Georgia's major cities - Tbilisi, Kutaisi, Batumi, Zugdidi, Ozurgeti - held protests demanding the resignation of President Mikhail Saakashvili. In the Georgian capital, protesters gathered outside the presidential residence, holding banners "Mikhail, leave" and "Come on, goodbye."
The protests were organized by a number of public organizations. Activists of the anti-presidential campaign said that their requirement was consistent with "legal, political and moral norms."
Mikhail Andguladze, the leader of one of the organizations, said that "a large proportion of the population has the will to ensure Saakashvili steps down." The protesters said they had collected more than 800,000 signatures for the resignation of the sitting President of Georgia.
"January 20 will mark five years after Saakashvili's second inauguration, so he should resign. If he does not step down as president by that time, such public actions will become regular and larger," said Andguladze.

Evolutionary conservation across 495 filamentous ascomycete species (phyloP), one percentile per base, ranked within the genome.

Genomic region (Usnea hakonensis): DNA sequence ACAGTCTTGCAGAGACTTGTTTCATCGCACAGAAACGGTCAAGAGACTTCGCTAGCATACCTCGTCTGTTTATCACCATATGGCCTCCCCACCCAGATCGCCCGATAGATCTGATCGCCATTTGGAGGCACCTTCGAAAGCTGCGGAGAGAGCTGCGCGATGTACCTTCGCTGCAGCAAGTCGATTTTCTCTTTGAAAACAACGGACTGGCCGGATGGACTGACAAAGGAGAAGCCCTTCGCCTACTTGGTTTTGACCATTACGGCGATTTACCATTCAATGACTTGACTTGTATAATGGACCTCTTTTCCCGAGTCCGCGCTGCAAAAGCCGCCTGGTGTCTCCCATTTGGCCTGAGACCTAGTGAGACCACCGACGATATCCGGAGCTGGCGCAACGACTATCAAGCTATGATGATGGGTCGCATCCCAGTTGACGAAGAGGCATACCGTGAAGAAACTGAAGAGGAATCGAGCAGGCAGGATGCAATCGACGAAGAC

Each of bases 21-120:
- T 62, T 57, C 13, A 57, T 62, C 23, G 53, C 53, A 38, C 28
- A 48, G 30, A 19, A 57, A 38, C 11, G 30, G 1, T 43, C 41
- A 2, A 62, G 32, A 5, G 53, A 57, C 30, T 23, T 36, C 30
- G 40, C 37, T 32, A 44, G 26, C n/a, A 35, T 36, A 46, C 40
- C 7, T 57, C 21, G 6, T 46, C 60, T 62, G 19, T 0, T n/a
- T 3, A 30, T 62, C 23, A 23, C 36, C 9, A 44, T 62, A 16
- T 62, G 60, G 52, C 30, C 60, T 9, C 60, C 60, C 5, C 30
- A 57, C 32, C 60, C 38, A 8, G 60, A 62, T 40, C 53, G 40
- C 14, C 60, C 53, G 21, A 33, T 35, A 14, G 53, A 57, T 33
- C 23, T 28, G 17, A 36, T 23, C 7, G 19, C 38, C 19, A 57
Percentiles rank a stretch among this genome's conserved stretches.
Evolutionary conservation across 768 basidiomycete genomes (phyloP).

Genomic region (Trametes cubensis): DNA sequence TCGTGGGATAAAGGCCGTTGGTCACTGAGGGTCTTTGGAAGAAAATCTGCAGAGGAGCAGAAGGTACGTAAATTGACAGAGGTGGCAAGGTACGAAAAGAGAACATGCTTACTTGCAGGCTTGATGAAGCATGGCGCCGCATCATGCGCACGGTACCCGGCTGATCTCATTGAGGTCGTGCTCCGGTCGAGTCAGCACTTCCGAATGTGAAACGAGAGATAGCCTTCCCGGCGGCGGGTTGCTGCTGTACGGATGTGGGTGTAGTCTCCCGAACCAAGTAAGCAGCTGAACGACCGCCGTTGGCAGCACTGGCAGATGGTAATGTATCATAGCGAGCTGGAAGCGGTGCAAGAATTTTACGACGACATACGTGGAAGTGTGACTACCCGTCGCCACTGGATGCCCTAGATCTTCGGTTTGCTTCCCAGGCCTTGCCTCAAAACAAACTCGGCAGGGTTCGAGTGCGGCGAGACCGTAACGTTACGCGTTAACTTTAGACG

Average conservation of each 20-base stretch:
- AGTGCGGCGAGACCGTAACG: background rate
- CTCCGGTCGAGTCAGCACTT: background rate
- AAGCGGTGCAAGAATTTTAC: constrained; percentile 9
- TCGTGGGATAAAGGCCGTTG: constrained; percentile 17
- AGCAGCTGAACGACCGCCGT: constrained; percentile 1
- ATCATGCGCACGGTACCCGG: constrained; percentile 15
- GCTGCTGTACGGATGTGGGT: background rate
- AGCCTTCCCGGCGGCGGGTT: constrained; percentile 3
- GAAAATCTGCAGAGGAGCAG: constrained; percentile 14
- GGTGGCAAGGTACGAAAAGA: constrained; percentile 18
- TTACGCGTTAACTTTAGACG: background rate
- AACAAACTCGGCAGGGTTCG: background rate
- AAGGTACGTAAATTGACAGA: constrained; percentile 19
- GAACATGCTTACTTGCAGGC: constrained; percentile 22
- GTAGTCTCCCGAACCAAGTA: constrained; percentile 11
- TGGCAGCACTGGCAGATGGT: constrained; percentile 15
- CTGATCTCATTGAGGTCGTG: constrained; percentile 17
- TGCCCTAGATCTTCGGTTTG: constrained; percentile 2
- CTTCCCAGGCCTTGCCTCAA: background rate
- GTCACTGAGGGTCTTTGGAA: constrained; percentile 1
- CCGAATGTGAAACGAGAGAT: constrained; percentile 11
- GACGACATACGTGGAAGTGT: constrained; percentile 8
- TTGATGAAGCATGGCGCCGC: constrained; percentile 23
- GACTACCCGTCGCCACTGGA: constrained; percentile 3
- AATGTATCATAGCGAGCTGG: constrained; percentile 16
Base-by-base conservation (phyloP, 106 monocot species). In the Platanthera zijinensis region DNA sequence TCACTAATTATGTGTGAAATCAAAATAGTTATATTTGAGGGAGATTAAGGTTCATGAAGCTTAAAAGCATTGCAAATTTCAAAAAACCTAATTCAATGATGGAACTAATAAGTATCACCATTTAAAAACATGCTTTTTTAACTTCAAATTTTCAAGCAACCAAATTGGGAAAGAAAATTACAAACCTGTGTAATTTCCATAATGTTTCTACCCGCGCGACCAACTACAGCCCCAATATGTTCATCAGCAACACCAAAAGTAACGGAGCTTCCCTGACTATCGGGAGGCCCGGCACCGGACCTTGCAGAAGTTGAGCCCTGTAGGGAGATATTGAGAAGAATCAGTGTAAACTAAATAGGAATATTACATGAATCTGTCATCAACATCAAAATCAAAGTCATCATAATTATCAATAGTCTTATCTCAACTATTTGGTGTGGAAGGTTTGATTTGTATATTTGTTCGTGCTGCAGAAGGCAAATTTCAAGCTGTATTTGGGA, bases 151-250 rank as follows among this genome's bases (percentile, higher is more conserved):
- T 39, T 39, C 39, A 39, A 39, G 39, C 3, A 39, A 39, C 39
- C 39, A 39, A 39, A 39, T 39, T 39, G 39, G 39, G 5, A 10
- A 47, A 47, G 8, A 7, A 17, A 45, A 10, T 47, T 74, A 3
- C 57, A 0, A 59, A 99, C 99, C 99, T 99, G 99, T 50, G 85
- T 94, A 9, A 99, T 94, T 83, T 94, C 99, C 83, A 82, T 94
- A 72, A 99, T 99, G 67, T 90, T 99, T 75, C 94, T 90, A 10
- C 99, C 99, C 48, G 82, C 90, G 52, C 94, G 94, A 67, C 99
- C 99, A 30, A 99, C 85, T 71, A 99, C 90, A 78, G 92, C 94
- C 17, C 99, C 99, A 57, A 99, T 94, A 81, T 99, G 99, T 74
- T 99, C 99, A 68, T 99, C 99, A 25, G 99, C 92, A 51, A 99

The protesters drew attention to the fact that Saakashvili's presidential term expires on January 5, 2013, according to the Georgian Constitution, but he artificially extended it before the fall of 2013. Saakashvili himself has repeatedly said that he would not leave his post until the presidential election in October.
Georgia has found itself under the conditions of dual power. Opposition coalition The Georgian Dream won the parliamentary elections on Oct. 1, 2012. Billionaire Boris (Bidzina) Ivanishvili became the Prime Minister, whereas President Mikhail Saakashvili and the former ruling party "United National Movement" went into opposition.